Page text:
Seafood diet killing Arctic foxes on Russian island
by Brian Owens
An isolated population of Arctic foxes that dines only on marine animals seems to be slowly succumbing to mercury poisoning.
The foxes on Mednyi Island — one of Russia’s Commander Islands in the Bering Sea — are a subspecies of Arctic fox (Vulpes lagopus) that may have remained isolated for thousands of years. They were once numerous enough to support a small yet thriving group of fur hunters. After humans abandoned the settlement in the 1970s, the fox population began to crash, falling from more than 1,000 animals to fewer than 100 individuals today.
Researchers at Moscow State University wanted to find out if the population crash was caused by diseases introduced by the hunters and their dogs, so they teamed up with Alex Greenwood, head of the wildlife diseases department at the Leibniz Institute for Zoo and Wildlife Research in Berlin, as well as other colleagues in Germany and Iceland. They screened for four common canine pathogens in foxes captured on Mednyi Island and in the pelts of museum specimens of Commander Island foxes. All they found was a handful of cases of the parasite Toxoplasma gondii, which causes the disease toxoplasmosis, but that alone did not account for the population crash.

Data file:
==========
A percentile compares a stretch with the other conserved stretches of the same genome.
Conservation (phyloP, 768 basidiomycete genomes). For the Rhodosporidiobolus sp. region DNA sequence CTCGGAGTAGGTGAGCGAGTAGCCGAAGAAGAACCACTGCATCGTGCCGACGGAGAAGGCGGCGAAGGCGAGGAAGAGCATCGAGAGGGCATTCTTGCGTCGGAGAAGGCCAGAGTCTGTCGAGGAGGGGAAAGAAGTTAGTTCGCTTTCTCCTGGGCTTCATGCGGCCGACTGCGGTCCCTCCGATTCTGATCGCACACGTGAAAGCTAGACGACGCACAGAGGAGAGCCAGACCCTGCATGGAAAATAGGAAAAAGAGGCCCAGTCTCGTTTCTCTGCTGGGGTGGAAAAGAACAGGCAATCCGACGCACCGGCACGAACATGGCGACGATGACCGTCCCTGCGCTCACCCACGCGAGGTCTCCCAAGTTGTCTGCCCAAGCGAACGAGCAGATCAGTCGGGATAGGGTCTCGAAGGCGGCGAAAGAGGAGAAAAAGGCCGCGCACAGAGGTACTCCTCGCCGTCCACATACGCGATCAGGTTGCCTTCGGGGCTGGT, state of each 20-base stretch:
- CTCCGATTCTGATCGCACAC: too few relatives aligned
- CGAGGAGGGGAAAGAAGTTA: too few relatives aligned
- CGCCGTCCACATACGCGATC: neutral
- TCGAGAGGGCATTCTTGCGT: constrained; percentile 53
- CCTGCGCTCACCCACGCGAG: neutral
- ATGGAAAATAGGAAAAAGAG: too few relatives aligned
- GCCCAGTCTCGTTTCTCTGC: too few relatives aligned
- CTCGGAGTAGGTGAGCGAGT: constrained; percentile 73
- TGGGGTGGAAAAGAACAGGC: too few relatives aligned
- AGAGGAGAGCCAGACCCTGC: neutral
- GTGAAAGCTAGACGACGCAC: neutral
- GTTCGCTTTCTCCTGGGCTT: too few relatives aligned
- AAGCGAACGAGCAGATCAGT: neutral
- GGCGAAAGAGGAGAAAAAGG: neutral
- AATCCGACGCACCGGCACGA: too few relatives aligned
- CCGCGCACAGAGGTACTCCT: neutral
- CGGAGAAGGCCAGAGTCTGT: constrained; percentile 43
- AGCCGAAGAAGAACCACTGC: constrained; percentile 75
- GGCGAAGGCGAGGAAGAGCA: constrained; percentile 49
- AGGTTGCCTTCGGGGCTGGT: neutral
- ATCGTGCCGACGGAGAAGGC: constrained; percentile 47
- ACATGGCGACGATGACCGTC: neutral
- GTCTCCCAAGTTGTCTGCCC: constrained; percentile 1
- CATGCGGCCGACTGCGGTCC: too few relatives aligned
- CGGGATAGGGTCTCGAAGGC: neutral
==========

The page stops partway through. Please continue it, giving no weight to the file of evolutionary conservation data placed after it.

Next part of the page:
So the researchers looked at the foxes’ diet. Mednyi Island foxes subsist by hunting sea birds and scavenging seal carcasses. Because pollutants such as mercury are known to accumulate in marine animals, particularly in the Arctic, they tested the foxes for the heavy metal and found high levels of it. The foxes’ hair had 10 milligrams of mercury per kilogram on average, with peaks of 30 mg kg–1. By comparison, inland foxes in Iceland had lower levels, of about 3.5 mg kg–1.